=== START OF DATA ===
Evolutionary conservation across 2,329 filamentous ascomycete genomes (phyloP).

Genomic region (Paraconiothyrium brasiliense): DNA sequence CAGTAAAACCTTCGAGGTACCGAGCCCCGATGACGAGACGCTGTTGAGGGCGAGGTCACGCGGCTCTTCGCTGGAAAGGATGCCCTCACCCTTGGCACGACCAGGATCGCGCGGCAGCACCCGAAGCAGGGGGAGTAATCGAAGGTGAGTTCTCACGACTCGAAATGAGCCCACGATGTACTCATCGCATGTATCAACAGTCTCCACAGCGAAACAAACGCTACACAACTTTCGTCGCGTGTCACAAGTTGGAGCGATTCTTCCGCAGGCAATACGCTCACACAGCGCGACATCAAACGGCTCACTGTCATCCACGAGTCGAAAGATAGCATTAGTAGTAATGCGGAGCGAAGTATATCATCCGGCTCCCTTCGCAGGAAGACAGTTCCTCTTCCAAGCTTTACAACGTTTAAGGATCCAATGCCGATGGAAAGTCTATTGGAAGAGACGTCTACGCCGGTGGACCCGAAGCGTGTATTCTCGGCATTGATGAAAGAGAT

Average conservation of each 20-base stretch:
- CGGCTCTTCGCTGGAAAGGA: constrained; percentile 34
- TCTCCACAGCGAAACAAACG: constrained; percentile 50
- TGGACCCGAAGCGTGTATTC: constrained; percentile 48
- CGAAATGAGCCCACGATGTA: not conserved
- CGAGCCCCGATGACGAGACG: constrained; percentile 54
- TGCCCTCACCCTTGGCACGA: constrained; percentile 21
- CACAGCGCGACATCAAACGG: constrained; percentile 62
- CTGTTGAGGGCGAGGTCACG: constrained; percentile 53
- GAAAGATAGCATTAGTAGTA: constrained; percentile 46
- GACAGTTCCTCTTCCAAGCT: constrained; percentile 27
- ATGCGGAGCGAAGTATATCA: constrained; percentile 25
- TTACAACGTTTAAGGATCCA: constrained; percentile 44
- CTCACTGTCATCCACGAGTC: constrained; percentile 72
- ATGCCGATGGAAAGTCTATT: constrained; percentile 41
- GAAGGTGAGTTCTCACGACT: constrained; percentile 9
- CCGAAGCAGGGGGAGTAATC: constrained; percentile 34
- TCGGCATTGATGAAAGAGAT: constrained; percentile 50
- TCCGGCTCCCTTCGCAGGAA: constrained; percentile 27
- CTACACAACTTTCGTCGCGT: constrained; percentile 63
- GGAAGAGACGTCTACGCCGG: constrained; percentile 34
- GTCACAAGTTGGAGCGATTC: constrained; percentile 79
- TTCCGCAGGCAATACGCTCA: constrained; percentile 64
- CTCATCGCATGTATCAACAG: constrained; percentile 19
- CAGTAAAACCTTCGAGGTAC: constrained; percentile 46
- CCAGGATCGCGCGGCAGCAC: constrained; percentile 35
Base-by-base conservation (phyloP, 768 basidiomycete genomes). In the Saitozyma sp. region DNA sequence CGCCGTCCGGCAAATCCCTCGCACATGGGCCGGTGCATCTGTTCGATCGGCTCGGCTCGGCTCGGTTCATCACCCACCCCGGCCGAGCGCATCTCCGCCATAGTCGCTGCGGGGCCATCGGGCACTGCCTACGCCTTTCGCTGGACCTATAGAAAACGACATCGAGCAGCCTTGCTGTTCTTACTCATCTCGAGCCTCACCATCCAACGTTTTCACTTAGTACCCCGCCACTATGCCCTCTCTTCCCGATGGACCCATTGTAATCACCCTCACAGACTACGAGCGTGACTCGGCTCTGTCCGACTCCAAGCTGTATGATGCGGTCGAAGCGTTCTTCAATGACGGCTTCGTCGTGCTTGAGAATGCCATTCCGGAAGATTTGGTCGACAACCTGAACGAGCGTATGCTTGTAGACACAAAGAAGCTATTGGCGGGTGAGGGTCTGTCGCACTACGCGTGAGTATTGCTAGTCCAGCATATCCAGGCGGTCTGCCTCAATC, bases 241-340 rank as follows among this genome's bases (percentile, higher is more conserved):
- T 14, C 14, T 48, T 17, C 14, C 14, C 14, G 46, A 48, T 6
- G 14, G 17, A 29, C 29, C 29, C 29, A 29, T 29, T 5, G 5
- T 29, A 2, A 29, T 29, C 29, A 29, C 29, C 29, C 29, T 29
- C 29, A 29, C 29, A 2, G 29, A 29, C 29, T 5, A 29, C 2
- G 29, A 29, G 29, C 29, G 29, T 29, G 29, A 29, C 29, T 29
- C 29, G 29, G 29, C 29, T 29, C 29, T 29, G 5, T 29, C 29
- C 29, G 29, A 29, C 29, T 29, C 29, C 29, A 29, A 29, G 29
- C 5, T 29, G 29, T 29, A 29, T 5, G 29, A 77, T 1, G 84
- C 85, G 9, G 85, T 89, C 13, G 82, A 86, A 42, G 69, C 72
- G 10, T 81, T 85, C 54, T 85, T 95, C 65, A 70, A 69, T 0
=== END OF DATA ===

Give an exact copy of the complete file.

Evolutionary conservation across 2,329 filamentous ascomycete genomes (phyloP).

Genomic region (Paraconiothyrium brasiliense): DNA sequence CAGTAAAACCTTCGAGGTACCGAGCCCCGATGACGAGACGCTGTTGAGGGCGAGGTCACGCGGCTCTTCGCTGGAAAGGATGCCCTCACCCTTGGCACGACCAGGATCGCGCGGCAGCACCCGAAGCAGGGGGAGTAATCGAAGGTGAGTTCTCACGACTCGAAATGAGCCCACGATGTACTCATCGCATGTATCAACAGTCTCCACAGCGAAACAAACGCTACACAACTTTCGTCGCGTGTCACAAGTTGGAGCGATTCTTCCGCAGGCAATACGCTCACACAGCGCGACATCAAACGGCTCACTGTCATCCACGAGTCGAAAGATAGCATTAGTAGTAATGCGGAGCGAAGTATATCATCCGGCTCCCTTCGCAGGAAGACAGTTCCTCTTCCAAGCTTTACAACGTTTAAGGATCCAATGCCGATGGAAAGTCTATTGGAAGAGACGTCTACGCCGGTGGACCCGAAGCGTGTATTCTCGGCATTGATGAAAGAGAT

Average conservation of each 20-base stretch:
- CGGCTCTTCGCTGGAAAGGA: constrained; percentile 34
- TCTCCACAGCGAAACAAACG: constrained; percentile 50
- TGGACCCGAAGCGTGTATTC: constrained; percentile 48
- CGAAATGAGCCCACGATGTA: not conserved
- CGAGCCCCGATGACGAGACG: constrained; percentile 54
- TGCCCTCACCCTTGGCACGA: constrained; percentile 21
- CACAGCGCGACATCAAACGG: constrained; percentile 62
- CTGTTGAGGGCGAGGTCACG: constrained; percentile 53
- GAAAGATAGCATTAGTAGTA: constrained; percentile 46
- GACAGTTCCTCTTCCAAGCT: constrained; percentile 27
- ATGCGGAGCGAAGTATATCA: constrained; percentile 25
- TTACAACGTTTAAGGATCCA: constrained; percentile 44
- CTCACTGTCATCCACGAGTC: constrained; percentile 72
- ATGCCGATGGAAAGTCTATT: constrained; percentile 41
- GAAGGTGAGTTCTCACGACT: constrained; percentile 9
- CCGAAGCAGGGGGAGTAATC: constrained; percentile 34
- TCGGCATTGATGAAAGAGAT: constrained; percentile 50
- TCCGGCTCCCTTCGCAGGAA: constrained; percentile 27
- CTACACAACTTTCGTCGCGT: constrained; percentile 63
- GGAAGAGACGTCTACGCCGG: constrained; percentile 34
- GTCACAAGTTGGAGCGATTC: constrained; percentile 79
- TTCCGCAGGCAATACGCTCA: constrained; percentile 64
- CTCATCGCATGTATCAACAG: constrained; percentile 19
- CAGTAAAACCTTCGAGGTAC: constrained; percentile 46
- CCAGGATCGCGCGGCAGCAC: constrained; percentile 35
Base-by-base conservation (phyloP, 768 basidiomycete genomes). In the Saitozyma sp. region DNA sequence CGCCGTCCGGCAAATCCCTCGCACATGGGCCGGTGCATCTGTTCGATCGGCTCGGCTCGGCTCGGTTCATCACCCACCCCGGCCGAGCGCATCTCCGCCATAGTCGCTGCGGGGCCATCGGGCACTGCCTACGCCTTTCGCTGGACCTATAGAAAACGACATCGAGCAGCCTTGCTGTTCTTACTCATCTCGAGCCTCACCATCCAACGTTTTCACTTAGTACCCCGCCACTATGCCCTCTCTTCCCGATGGACCCATTGTAATCACCCTCACAGACTACGAGCGTGACTCGGCTCTGTCCGACTCCAAGCTGTATGATGCGGTCGAAGCGTTCTTCAATGACGGCTTCGTCGTGCTTGAGAATGCCATTCCGGAAGATTTGGTCGACAACCTGAACGAGCGTATGCTTGTAGACACAAAGAAGCTATTGGCGGGTGAGGGTCTGTCGCACTACGCGTGAGTATTGCTAGTCCAGCATATCCAGGCGGTCTGCCTCAATC, bases 241-340 rank as follows among this genome's bases (percentile, higher is more conserved):
- T 14, C 14, T 48, T 17, C 14, C 14, C 14, G 46, A 48, T 6
- G 14, G 17, A 29, C 29, C 29, C 29, A 29, T 29, T 5, G 5
- T 29, A 2, A 29, T 29, C 29, A 29, C 29, C 29, C 29, T 29
- C 29, A 29, C 29, A 2, G 29, A 29, C 29, T 5, A 29, C 2
- G 29, A 29, G 29, C 29, G 29, T 29, G 29, A 29, C 29, T 29
- C 29, G 29, G 29, C 29, T 29, C 29, T 29, G 5, T 29, C 29
- C 29, G 29, A 29, C 29, T 29, C 29, C 29, A 29, A 29, G 29
- C 5, T 29, G 29, T 29, A 29, T 5, G 29, A 77, T 1, G 84
- C 85, G 9, G 85, T 89, C 13, G 82, A 86, A 42, G 69, C 72
- G 10, T 81, T 85, C 54, T 85, T 95, C 65, A 70, A 69, T 0